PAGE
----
Verse > John Greenleaf Whittier > The Poetical Works in Four Volumes
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John Greenleaf Whittier (1807–1892).  The Poetical Works in Four Volumes.  1892.
 
Appendix I. Early and Uncollected Verses
The Exile’s Departure
 
          I AM yielding to what seems, under the circumstances, almost a necessity, in adding to the pieces assigned for one reason or another to the limbo of an appendix, some of my very earliest attempts at verse, which have been kept alive in the newspapers for the last half century. A few of them have even been printed in book form without my consent, and greatly to my annoyance, with all their accumulated errors of the press added to their original defects and crudity. I suppose they should have died a natural death long ago, but their feline tenacity of life seems to contradict the theory of the “survival of the fittest.” I have consented, at my publishers’ request, to take the poor vagrants home and give them a more presentable appearance, in the hope that they may at least be of some interest to those who are curious enough to note the weak beginnings of the graduate of a small country district school, sixty years ago. That they met with some degree of favor at that time may be accounted for by the fact that the makers of verse were then few in number, with little competition in their unprofitable vocation, and that the standard of criticism was not discouragingly high.
  The earliest of the author’s verses that found their way into print were published in the Newburyport Free Press, edited by William Lloyd Garrison, in 1826.

FOND scenes, which delighted my youthful existence,
  With feelings of sorrow I bid ye adieu—
A lasting adieu! for now, dim in the distance,
  The shores of Hibernia recede from my view.
Farewell to the cliffs, tempest-beaten and gray,        5
  Which guard the lov’d shores of my own native land;
Farewell to the village and sail-shadow’d bay,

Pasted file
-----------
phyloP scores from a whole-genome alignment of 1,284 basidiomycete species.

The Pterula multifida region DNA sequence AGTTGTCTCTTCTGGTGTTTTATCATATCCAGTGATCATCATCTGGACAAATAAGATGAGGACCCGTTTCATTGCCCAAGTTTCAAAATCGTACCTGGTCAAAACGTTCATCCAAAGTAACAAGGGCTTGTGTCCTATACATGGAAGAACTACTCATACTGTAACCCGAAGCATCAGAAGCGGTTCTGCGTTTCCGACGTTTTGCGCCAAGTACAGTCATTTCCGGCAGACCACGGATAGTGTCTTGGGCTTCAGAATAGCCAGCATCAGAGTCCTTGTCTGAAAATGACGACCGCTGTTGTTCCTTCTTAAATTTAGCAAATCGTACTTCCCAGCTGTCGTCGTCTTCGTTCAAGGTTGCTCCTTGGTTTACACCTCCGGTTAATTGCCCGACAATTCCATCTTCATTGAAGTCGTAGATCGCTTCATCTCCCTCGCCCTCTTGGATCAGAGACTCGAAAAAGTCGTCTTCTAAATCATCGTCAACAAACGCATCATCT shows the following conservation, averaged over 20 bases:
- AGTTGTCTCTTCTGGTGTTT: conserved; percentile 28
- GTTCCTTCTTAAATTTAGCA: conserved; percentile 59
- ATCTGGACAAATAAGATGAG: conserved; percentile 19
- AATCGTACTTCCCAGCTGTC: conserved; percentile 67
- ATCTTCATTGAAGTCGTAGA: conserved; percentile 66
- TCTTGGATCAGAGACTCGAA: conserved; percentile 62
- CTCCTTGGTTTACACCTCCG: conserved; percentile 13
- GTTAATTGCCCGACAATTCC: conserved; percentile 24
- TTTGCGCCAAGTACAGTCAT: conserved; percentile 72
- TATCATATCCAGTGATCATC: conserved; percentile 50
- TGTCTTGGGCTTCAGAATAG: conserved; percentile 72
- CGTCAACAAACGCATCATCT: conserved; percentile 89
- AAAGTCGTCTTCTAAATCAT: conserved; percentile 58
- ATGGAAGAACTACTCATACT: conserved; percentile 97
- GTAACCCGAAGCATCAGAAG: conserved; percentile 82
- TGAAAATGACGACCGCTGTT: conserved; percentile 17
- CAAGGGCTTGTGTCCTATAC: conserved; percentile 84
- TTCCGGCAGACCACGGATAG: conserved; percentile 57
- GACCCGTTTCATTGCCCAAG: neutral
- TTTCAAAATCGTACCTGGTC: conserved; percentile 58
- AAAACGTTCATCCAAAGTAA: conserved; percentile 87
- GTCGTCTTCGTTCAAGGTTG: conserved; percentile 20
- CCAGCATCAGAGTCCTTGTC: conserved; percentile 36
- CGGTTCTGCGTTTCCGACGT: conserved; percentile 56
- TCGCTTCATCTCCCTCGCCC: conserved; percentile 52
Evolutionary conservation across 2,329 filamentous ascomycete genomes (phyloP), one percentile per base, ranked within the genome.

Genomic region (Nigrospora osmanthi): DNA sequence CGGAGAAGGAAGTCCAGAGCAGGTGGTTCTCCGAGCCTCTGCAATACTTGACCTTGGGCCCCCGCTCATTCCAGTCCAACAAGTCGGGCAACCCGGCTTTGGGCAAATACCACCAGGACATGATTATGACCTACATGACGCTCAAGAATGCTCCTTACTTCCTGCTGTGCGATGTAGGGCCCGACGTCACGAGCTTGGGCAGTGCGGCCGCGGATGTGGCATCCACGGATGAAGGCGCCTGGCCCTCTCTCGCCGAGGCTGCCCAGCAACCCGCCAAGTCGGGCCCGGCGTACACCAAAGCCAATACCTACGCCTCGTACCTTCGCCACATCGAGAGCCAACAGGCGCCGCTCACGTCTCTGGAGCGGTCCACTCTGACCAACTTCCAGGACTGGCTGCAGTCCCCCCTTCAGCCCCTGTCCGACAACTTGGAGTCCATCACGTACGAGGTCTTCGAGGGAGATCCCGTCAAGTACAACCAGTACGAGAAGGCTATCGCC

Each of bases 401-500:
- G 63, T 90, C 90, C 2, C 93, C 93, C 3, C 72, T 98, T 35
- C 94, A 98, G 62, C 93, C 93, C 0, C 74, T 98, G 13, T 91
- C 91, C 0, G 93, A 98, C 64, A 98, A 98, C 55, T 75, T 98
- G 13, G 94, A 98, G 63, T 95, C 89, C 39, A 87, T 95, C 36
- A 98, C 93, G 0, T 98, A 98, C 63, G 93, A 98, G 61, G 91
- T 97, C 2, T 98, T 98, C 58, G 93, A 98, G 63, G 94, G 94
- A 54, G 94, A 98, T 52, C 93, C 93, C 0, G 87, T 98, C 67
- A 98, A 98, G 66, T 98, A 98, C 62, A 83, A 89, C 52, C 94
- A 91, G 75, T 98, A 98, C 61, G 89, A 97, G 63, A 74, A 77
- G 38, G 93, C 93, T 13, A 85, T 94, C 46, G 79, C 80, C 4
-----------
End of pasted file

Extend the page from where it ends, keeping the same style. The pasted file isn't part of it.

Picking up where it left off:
The forest-crown’d hill and the water-wash’d strand.
 
I ’ve fought for my country—I ’ve brav’d all the dangers
  That throng round the path of the warrior in strife;        10
I now must depart to a nation of strangers,
  And pass in seclusion the remnant of life;
Far, far from the friends to my bosom most dear,
  With none to support me in peril and pain,
And none but the stranger to drop the sad tear        15
  On the grave where the heart-broken Exile is lain.
 
Friends of my youth! I must leave you forever,
  And hasten to dwell in a region unknown:—
Yet time cannot change, nor the broad ocean sever,
  Hearts firmly united and tried as our own.        20
Ah, no! though I wander, all sad and forlorn,
  In a far distant land, yet shall memory trace,
When far o’er the ocean’s white surges I ’m borne,
  The scene of past pleasures,—my own native place.
 
Farewell shores of Erin, green land of my fathers:—        25
  Once more, and forever, a mournful adieu!
For round thy dim headlands the ocean-mist gathers,
  And shrouds the fair isle I no longer can view.
I go—but wherever my footsteps I bend,
  For freedom and peace to my own native isle,        30
And contentment and joy to each warm-hearted friend
  Shall be the heart’s prayer of the lonely Exile!

  HAVERHILL, 1825.
 
 
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